Microsoft Azure consists of several ‘containers’, each consisting of their own service, as can be seen in the following picture:

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There can be dependencies between various services. For example, when creating an Azure Virtual Machine, you also need a Virtual Network and Storage. Maybe you want to backup your VMs and you need Azure Backup, or integrate your environment with Azure Active Directory.

A quick note on Azure Active Directory. This is the underlying directory for all Office 365 services. If you have an Office 365 tenant, all users and groups are automatically created in Azure Active Directory. This is the same directory as being used in your Azure tenant, so if you logon to your Azure environment using your Office 365 admin credentials you’ll see all Office 365 users when selecting Azure AD in the Azure Portal.

Azure Datacenters

Azure is hosted in multiple datacenters across the world. At the moment of writing there are 42 datacenters worldwide. You can see these datacenter on the following website: https://azure.microsoft.com/en-us/regions/

Using the ‘Explore products per region’ you can do a deep diver per region, and check which services are available in that region.

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Datacenters are tied together in a ‘datacenter pair’. For example, Datacenter pairing occurs between West Europe (in The Netherlands) and North Europe (Ireland). If data is stored in one location (West Europe) and you need to store it in another location for resiliency, it is automatically stored in North Europe. This way data is not automatically replicated outside the political region (i.e. Europe). If you want, or if there’s a need, you can still configure geo-replication to another datacenter in the world, for example from West Europe to East US, but that’s a manual configuration and never occurs automatically.

Managing Azure

Azure can be managed using different solutions, but the two most often used are the Azure Portal and Azure PowerShell.

The Azure Portal is easy, just navigate to https://portal.azure.com and login using your tenant administrator credentials. You’ll see something like this:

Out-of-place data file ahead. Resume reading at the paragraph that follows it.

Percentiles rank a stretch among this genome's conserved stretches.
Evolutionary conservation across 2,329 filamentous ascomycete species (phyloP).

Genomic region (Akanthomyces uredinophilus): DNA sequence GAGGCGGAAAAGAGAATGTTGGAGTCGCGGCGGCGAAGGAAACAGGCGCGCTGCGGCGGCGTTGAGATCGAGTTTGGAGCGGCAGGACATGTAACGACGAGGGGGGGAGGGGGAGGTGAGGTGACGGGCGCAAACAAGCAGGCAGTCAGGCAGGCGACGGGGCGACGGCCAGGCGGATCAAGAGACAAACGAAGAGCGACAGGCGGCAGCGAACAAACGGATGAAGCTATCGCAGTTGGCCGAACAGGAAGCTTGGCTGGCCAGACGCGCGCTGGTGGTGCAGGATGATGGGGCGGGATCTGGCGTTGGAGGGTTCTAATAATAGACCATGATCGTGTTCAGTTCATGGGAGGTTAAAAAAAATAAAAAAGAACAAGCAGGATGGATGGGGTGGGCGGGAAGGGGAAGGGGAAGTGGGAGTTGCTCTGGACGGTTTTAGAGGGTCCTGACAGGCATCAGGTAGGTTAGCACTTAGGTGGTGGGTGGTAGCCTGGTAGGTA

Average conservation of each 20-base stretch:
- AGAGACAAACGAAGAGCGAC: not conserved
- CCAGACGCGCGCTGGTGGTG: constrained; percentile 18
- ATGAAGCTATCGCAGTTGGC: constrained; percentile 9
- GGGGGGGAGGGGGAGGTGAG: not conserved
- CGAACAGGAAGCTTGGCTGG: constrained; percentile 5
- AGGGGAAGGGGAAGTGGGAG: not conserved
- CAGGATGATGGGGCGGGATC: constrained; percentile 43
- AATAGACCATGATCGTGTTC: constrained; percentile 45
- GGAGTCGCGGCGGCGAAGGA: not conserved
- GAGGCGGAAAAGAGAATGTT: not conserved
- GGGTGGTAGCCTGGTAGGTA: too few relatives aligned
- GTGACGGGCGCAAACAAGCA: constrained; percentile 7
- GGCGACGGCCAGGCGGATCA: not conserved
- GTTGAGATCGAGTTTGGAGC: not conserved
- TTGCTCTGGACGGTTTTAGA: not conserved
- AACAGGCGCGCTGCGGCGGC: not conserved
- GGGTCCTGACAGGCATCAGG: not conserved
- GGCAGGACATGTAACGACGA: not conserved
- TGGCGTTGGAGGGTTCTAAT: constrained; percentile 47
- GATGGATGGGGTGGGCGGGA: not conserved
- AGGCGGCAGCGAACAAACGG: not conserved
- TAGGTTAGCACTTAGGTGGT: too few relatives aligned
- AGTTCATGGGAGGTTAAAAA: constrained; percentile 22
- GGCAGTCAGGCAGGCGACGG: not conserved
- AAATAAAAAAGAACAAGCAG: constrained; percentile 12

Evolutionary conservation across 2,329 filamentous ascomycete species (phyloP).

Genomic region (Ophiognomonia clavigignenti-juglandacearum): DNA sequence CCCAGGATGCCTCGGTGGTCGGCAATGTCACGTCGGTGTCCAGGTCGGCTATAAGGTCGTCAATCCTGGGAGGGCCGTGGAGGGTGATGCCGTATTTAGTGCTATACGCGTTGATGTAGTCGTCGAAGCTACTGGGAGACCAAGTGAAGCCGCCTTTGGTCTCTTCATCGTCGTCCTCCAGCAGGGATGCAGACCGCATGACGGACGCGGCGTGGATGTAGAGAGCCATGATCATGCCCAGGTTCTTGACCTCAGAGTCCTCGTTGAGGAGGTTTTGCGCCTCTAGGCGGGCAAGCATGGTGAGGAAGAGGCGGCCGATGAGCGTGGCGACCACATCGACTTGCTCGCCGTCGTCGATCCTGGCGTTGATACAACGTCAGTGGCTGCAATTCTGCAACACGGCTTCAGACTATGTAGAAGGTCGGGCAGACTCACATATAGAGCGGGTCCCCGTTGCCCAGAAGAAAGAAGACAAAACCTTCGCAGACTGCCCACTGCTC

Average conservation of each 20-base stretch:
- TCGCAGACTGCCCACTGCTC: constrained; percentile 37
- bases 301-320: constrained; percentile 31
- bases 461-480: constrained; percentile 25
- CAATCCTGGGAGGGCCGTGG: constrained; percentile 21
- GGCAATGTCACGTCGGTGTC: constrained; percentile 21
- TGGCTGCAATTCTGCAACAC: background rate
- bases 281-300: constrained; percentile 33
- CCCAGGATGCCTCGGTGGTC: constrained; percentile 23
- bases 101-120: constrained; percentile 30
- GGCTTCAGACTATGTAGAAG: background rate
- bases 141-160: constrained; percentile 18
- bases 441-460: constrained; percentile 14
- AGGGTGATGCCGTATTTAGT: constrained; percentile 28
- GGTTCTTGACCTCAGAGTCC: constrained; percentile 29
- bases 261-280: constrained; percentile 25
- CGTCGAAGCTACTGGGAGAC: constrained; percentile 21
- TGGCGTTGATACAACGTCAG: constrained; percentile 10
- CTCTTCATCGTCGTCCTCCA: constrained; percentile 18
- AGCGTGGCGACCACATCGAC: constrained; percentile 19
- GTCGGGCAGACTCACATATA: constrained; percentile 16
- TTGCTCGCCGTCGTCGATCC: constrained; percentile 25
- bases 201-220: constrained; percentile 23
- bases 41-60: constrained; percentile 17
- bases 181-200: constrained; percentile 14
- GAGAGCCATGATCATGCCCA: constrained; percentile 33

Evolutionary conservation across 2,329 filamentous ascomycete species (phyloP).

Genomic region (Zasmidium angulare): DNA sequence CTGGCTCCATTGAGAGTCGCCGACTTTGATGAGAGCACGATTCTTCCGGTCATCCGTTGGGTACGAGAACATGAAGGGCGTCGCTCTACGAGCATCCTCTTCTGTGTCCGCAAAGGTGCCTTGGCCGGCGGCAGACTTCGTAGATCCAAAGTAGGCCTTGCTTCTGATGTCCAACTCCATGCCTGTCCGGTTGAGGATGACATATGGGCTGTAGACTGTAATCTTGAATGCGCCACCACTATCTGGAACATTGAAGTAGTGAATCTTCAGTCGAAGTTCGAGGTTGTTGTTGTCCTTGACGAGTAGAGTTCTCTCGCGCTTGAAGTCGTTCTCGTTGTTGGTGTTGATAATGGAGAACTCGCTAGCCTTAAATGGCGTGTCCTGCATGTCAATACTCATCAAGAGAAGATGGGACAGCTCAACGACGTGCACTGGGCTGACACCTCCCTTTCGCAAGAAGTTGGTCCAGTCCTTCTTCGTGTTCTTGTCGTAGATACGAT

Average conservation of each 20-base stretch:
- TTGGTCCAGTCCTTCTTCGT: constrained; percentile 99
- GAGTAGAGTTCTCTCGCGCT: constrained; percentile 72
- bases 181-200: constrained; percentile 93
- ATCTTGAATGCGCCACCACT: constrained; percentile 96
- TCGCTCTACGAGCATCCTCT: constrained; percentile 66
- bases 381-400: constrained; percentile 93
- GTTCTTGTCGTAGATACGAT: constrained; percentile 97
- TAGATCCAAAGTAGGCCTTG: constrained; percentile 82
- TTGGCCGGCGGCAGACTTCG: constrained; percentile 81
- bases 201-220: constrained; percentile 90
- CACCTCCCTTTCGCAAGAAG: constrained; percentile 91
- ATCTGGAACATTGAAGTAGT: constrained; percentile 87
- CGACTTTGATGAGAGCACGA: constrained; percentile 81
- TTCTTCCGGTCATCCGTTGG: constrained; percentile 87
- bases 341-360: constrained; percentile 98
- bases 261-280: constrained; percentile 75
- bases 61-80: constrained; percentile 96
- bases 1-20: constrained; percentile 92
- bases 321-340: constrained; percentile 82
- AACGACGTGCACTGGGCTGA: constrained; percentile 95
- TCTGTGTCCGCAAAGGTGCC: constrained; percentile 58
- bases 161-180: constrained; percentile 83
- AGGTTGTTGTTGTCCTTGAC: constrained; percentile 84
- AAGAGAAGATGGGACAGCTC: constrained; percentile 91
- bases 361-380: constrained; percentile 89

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In the Azure Portal you can configure most solutions and options, and I’ll discuss various of these in upcoming blog post.

The second option is to use Azure PowerShell. This can be installed using the Web Platform Installer (https://www.microsoft.com/web/downloads/platform.aspx) or by executing the following commands in a PowerShell window (with elevated privileges):

Install-Module AzureRM
Install-Module Azure
Set-ExecutionPolicy Unrestricted
Import-Module AzureRm

Once imported you can login using the following command:

Login-AzureRmAccount

and start managing your Azure environment using PowerShell. Again, this will also be covered in upcoming blogpost.

Summary

Azure is Microsoft’s public cloud solution for IaaS and PaaS solutions. Azure is hosted in datacenters worldwide, and by nature offers high availability, resiliency etc. to create scalable and available solutions.

Azure can be managed by the Azure Portal and by Azure PowerShell. The first one is easy to use, the second one offer a lot more flexibility, scripting options and automating solutions. This is extremely important when creating larger environment that need to be consistent.

In my upcoming blog’s I’ll show you more about the Azure Portal, Azure PowerShell, Virtual Machines, Storage and Virtual Networking.